A beneficiary – executor conflict is a common occurrence in estates. Estate beneficiaries and executors can have a conflict about how the estate should be conducted and when and how it should be distributed. This situation can be exacerbated by the fact that there is no will or no directions in the will.
The estate administrator or executor has the final say in estate distribution. When a distribution can be made in more than one way, it is often best to get beneficiaries involved in the decision-making process. This avoids later misunderstandings and even litigation.
The estate administrator or executor is the first person we turn to when attempting to resolve distribution issues. However, all of the administrator/executor’s distributions are subject to the court’s review, and major distributions are subject to the court’s approval. So if an administrator or executor fails to yield to a reasonable request of a beneficiary, the beneficiary should seek court intervention.
We will now go over a few common situations where property distribution can be made in more than one way.
Who Gets What
With different items of similar value, who gets which item? The list of examples is endless – piano or guitar, boat or car, etc. If feasible, it might work to liquidate the items and split the proceeds so that both parties will end up with similar items (i.e., sell the boat, so that both beneficiaries can buy a car). In situations where selling an item is not an option, and a distribution conflict ensues.
Sell or Keep?
If a substantial item of real estate is left to more then one person, some beneficiaries might want to sell the property, while other beneficiaries might want to continue using the property. We’ve seen this especially when some people think that the real estate market will go up, and some think that it will go down. It’s also a common scenario when one beneficiary is living in the house and the other beneficiaries want to sell it and split the money.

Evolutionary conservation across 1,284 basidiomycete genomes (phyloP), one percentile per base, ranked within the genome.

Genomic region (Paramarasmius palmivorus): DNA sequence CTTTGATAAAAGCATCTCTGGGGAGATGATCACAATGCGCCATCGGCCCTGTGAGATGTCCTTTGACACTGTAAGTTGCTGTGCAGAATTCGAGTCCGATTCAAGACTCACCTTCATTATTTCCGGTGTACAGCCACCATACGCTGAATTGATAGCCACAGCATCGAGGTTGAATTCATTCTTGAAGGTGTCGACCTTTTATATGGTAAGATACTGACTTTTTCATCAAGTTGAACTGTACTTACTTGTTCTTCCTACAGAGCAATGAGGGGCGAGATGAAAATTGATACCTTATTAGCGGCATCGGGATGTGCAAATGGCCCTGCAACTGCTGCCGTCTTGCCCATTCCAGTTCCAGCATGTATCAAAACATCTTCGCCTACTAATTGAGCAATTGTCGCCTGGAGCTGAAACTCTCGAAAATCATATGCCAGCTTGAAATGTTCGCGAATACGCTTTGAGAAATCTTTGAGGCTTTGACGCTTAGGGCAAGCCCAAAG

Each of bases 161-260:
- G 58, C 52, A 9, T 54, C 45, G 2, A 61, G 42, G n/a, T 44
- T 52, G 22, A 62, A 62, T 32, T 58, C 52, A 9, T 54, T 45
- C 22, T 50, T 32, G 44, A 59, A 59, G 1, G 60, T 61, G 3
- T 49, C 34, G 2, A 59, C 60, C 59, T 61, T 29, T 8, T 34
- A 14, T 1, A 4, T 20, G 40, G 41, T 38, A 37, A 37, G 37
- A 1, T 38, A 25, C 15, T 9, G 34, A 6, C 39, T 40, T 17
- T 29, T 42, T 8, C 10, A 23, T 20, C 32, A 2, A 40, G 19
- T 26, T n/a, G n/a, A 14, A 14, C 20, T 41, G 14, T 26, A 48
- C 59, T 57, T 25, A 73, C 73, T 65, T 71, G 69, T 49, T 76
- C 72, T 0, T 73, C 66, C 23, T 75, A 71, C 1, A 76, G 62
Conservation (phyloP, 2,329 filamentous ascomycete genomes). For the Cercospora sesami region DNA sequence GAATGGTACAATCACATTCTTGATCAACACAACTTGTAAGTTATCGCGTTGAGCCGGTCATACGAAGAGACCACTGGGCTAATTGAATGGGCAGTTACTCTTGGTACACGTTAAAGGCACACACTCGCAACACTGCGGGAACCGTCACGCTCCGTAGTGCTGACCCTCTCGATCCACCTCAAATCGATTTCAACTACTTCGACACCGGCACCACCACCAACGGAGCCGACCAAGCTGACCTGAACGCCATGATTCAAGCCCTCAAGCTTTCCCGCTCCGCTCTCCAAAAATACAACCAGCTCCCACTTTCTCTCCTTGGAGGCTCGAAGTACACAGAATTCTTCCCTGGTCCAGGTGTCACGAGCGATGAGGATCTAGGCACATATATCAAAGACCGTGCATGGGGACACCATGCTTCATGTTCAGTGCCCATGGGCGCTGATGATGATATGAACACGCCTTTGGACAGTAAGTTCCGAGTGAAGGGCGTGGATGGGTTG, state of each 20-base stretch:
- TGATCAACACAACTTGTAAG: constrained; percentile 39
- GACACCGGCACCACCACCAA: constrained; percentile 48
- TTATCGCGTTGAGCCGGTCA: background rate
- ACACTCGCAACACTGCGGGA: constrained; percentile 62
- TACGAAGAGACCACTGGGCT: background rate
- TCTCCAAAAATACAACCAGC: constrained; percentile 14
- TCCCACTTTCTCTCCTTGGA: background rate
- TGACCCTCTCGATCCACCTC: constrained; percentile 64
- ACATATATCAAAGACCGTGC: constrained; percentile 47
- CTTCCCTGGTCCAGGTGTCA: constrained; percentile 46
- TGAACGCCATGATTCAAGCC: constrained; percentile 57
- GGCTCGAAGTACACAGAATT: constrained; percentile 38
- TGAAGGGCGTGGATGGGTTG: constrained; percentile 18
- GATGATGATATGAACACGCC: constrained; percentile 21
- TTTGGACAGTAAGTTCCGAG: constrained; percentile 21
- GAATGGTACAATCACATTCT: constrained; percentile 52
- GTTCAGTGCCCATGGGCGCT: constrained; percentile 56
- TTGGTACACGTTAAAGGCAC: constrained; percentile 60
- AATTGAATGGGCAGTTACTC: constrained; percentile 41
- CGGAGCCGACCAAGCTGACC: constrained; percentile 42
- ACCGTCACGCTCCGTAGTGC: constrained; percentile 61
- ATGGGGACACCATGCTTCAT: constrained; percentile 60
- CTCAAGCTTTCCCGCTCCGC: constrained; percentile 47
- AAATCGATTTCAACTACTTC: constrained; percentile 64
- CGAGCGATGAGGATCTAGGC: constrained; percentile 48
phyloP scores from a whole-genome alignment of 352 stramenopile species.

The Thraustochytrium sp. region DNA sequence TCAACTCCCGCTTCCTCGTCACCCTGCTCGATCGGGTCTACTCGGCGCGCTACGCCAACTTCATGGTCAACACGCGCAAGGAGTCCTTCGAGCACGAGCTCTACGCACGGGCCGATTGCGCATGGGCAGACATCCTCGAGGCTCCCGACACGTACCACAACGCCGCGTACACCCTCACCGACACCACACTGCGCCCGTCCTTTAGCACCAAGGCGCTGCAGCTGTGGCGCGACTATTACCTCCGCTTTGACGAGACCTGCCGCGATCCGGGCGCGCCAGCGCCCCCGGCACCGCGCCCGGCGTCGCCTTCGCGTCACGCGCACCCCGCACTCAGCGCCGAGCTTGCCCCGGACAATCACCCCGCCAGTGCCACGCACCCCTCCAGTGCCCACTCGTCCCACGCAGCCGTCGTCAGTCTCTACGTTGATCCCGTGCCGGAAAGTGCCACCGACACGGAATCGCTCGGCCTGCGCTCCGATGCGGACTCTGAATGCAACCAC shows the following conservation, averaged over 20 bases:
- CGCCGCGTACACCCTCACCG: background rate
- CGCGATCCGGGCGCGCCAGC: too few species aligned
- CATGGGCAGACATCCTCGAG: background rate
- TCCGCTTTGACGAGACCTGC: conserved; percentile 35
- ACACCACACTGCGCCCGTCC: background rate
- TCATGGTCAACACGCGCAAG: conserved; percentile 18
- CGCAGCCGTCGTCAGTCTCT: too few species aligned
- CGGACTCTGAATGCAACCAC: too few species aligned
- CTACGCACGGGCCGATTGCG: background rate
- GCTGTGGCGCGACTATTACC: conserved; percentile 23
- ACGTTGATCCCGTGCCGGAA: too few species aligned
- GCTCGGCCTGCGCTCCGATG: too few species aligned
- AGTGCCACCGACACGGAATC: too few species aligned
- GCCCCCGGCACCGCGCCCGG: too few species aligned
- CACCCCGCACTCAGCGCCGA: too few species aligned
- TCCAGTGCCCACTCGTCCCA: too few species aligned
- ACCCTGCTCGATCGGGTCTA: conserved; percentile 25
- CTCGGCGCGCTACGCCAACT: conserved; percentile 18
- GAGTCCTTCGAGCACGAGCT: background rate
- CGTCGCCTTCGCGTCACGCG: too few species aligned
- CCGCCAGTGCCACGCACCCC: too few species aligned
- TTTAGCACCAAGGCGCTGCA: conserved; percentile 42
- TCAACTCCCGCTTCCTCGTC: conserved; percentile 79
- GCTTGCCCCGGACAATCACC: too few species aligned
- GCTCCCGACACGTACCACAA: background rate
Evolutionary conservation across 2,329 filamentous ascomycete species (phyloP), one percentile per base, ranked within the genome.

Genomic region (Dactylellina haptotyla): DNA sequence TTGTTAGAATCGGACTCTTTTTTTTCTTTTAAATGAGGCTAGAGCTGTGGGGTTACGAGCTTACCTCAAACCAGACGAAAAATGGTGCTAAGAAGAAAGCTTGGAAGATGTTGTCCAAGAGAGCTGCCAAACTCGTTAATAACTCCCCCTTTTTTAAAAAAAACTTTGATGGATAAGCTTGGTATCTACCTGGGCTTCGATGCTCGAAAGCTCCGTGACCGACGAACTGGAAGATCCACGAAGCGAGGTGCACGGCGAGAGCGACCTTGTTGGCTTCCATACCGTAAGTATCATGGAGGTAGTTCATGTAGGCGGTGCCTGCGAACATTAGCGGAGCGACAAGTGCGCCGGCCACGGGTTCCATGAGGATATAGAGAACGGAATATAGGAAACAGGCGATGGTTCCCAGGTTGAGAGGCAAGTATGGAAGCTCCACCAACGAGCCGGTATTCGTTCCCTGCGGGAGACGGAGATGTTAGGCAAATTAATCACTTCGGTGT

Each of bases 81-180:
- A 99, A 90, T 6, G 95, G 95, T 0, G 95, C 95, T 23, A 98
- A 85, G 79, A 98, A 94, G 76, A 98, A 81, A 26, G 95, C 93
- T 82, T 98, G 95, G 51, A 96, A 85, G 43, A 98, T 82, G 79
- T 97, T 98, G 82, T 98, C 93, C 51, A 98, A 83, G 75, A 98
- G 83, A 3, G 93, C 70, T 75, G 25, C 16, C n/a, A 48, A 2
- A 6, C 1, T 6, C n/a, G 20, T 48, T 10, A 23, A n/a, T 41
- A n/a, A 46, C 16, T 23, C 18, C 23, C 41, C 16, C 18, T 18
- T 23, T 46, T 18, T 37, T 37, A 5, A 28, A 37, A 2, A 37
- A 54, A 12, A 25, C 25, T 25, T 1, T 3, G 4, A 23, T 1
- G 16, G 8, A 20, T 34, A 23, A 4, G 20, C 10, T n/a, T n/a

Items with Intangible Value
Personal items and items with intangible value or sentimental value, such as family mementos and jewelry are often subject of beneficiary – executor conflict.
Items that are impossible to substitute or are one of a kind can be a subject of conflict.
Difficult to Valuate Items
Property with value unknown, or value that is volatile, is difficult to distribute. Patents, creative work such as music and art, can go up or down in value with time.
Small businesses are notoriously difficult to valuate. This is because private small businesses are difficult to sell on an open market but present tremendous value to the person who is trying to take over the business and run it. Sales of small businesses are also underreported, so it’s a challenge to find enough “comps” to make an accurate valuation. Let’s say we multiply a profit by seven and that would be the valuation, but the main value of a small business is not the profit but the proprietor’s income. A proprietor’s income times seven wouldn’t be fair because it’s not free money – the proprietor has to work for it. So a valuation is helpful, but even such valuation is not always accurate and varies from one appraiser to another, hence a valuation conflict.
Works of Art
Choosing works of art is a matter of taste. What happens if both beneficiaries have the same preference, and both of them prefer painting “A” even though it’s valued the same as “painting B”?
At the Law Offices of Albert Goodwin, we take estate conflicts seriously, and are willing to invest the time and effort to achieve the best possible distribution for our clients. Call the Law Offices of Albert Goodwin at (212) 233-1233 and make an appointment to discuss your valuation dispute.